A hush had fallen over the assembled group, the low chatter that had filled the dark corners had softened into a pointed silence. The dull rustle of fabric and drag of bottles across wood fell still as gang's attention sharpened upon the broken-voiced girl, and the boy who had seemingly returned from the dead.
The close proximity of the Daima to Colombe obscured most of the grim details from the feral-eyed urchins view. But their ears were sharp to any sounds of pain, or any sudden panicked regret from the stranger. No doubt it had happened before, as the blade had come close, and they were hungry for a death.
The darkly attired leader raised her knife, and the blade drew in close to Colombe's exposed throat. There was no tremble in her hands, but a look in her hurt eyes that suggested some dark thought passed through her mind. That in that moment, the vindictive girl was considering how easy it would be to slice the stranger's life away from her, and in doing so punish Fabien by inflicting a pain that was half equal to what losing them had been.
When the blade finally touched the girl's skin, it made three thin lines from the curve of her shoulder, to above the rise of her collarbone. The urchin leader was practised, and the wounds would no doubt leave a distinct, but not inelegant mark. Each line was no bigger than a pauper's match, and spaced together they were not unlike what prisoners might use to record the passing of days upon a rotted cell wall.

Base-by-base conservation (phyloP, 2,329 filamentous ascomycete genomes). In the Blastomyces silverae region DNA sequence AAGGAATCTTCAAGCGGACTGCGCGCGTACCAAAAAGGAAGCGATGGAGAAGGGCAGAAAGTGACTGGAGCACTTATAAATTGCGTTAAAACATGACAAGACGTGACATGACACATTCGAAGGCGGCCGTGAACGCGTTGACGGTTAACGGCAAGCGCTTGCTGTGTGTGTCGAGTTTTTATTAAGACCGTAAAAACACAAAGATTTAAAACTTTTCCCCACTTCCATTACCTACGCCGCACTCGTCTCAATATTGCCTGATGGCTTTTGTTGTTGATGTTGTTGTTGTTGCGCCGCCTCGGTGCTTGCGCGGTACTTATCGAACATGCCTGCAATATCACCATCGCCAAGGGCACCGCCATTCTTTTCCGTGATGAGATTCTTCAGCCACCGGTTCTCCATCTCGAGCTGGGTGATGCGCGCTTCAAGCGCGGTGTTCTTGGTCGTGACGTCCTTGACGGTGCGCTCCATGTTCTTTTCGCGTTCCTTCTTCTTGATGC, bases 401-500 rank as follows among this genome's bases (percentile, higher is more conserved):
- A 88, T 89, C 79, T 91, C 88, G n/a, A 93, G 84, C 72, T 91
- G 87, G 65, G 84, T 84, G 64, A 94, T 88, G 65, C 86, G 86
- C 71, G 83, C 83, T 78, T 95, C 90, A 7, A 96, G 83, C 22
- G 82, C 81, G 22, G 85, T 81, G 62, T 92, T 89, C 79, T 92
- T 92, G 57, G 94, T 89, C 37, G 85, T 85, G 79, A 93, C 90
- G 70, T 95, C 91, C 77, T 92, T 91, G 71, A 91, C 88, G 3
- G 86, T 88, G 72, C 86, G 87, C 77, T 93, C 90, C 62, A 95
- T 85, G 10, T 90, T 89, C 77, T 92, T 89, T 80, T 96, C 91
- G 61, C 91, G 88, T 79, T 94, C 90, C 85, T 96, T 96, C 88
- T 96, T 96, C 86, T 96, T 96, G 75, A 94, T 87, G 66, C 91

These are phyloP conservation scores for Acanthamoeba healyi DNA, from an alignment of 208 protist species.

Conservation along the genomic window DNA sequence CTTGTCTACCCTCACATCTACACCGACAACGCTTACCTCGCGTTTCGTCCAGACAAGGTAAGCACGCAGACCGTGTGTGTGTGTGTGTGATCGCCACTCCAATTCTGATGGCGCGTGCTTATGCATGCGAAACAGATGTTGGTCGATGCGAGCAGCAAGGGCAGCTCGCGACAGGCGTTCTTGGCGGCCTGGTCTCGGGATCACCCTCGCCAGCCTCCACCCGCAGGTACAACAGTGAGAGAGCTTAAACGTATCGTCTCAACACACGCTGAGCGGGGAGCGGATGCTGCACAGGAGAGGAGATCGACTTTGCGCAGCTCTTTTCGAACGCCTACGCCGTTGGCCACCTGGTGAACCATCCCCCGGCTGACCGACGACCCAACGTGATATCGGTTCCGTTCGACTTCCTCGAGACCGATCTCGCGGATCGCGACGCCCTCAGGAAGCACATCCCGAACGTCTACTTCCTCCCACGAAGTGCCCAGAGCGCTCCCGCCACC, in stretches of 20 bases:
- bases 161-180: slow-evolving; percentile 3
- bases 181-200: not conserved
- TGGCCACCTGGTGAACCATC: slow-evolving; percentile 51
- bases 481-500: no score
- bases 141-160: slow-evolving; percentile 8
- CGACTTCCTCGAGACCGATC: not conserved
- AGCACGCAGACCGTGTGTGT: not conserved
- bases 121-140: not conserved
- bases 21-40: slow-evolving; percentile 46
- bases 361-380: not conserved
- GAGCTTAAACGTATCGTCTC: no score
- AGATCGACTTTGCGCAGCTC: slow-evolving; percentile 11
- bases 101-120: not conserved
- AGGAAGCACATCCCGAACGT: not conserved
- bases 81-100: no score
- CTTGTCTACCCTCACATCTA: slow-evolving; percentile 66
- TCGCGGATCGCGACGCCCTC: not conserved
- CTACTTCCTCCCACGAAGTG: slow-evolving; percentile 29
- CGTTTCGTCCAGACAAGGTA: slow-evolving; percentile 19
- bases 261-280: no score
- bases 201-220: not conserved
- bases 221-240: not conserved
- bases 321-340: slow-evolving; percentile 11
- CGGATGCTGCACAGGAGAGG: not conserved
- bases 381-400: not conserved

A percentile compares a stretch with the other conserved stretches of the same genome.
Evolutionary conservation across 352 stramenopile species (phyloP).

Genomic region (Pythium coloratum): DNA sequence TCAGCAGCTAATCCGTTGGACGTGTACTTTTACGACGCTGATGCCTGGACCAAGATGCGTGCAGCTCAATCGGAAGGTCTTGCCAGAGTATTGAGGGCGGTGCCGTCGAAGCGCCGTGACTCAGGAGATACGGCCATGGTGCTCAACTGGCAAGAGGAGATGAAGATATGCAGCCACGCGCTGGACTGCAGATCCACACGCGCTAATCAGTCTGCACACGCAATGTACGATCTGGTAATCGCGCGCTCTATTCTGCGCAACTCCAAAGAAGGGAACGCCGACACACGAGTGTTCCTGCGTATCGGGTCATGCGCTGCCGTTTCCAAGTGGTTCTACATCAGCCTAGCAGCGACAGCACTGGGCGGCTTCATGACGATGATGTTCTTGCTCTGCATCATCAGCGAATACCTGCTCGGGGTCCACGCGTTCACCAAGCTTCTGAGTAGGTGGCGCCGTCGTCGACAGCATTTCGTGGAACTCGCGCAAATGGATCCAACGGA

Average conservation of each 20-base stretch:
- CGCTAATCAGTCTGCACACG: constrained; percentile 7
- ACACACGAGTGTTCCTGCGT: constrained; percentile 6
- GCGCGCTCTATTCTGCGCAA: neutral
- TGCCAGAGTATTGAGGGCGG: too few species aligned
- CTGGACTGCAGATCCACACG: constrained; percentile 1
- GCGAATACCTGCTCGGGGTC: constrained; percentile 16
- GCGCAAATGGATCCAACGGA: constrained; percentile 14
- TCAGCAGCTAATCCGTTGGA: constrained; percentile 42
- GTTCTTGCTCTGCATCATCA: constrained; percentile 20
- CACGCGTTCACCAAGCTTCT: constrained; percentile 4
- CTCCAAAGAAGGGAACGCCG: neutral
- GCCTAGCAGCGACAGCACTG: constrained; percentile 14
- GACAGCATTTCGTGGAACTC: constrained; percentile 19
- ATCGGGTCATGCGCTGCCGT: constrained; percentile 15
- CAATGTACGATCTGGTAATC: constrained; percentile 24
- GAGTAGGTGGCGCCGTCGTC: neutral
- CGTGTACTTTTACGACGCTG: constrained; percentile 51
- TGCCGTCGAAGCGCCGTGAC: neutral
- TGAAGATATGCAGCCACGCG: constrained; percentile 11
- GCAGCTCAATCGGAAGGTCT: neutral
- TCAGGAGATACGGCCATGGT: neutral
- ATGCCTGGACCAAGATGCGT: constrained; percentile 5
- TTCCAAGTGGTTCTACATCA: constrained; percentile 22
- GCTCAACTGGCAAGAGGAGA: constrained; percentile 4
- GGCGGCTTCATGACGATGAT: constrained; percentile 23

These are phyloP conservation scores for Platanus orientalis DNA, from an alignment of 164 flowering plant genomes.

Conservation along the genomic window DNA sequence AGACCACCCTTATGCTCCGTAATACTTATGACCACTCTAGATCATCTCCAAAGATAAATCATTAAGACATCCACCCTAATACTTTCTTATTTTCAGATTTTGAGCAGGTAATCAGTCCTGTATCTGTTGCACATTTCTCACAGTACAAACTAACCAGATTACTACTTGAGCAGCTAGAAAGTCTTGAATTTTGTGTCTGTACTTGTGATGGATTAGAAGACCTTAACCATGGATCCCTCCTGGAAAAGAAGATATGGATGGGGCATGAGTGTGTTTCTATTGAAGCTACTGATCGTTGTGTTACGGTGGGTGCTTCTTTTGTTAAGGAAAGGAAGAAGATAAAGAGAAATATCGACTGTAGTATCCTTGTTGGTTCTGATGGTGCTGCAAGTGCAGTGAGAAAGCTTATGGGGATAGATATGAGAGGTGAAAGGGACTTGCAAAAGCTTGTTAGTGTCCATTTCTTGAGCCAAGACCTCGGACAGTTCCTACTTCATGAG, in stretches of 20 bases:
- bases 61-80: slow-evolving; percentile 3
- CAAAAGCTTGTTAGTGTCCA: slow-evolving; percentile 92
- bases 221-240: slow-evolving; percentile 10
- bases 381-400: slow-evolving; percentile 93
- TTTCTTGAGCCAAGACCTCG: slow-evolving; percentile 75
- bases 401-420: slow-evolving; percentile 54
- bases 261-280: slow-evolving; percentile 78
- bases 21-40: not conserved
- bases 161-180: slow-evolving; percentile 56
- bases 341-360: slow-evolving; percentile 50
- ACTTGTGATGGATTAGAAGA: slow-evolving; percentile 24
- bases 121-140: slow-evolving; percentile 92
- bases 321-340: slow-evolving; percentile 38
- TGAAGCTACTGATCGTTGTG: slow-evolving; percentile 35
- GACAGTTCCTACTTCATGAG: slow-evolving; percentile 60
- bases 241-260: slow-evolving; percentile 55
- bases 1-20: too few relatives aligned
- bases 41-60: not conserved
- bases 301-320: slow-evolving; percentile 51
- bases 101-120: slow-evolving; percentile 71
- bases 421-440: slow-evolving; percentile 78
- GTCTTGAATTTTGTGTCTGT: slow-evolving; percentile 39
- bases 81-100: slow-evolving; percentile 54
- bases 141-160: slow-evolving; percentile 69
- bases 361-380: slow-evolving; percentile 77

As soon as Daima was satisfied, she began to back slowly away, the tip of her blade darkened with blood, and Fabien advanced in her place. He came with the sound of tearing fabric as he tore a strip of his shirt to press against his friend's shoulder, and soak up the blood that threatened to pour angrily from her cuts. From that point on, the grey-eyed youth would not leave her side.
The group's leader continued to back away, swiping her weapon on her thigh. Her hard, scrutinising gaze was still on Colombe as she gave her final demands.
“Give writing to the fruit-seller girl he was with today. She works for me. One of many.” She paused, and her eyes moved toward Fabien.
“Any news... about Jehan, it is invaluable to me.” Her voice cracked softly with emotion, and the girl shook back the short crop of her hair to regain her composure.
“He said I was a fool for rescuing you. He said you would bring only sadness to us. But it was my mistake to make, and-”
Daima continued to back away into the shadows until she had found the edge of a rotted chair, and folded into it. Victoire came and settled at her side, resting her head upon her leader's knee.
“I am glad you are not dead, Fabien.”
It was impossible to see whether she smiled, but some slow movement of her hand suggested she blew a departing kiss in his direction.
“Leave. Now. I will expect your writing.”
Fabien sought Colombe's hand in the dark, and tugged it gently to encourage their hasty retreat from the squalid rookery. But as he turned to depart, a small hand was upon the hem of his ripped shirt. The pale haired boy turned, his storm cloud eyes pinched with sadness. The boy other hand was outstretched, and a filthy pack of playing cards was held fiercely in his grasp.
“I kept these safe for you, like you asked.” He rasped, his tears cutting rivers through the grime of his cheeks.
“Ah, but they look comfortable in your hands. They fit perfectly.” Fabien whispered, and his hands moved briefly from Colombe. “And if these do not now, they will in time.”
He shrugged out of his finely tailored coat, and removed the soft leather boots that encased his feet. Both items were hastily bundled them into the arms of the thin little boy, whose face suddenly illuminated like a lit match. He nodded through his tears, and held his prizes close to his chest.
“Merci, Daima. Come, ma chérie.” Fabien murmured anxiously.
The pale haired boy once again urged them towards the ragged cloth that served as a door And then beyond that, out into the cold night, and toward what they might have called a home.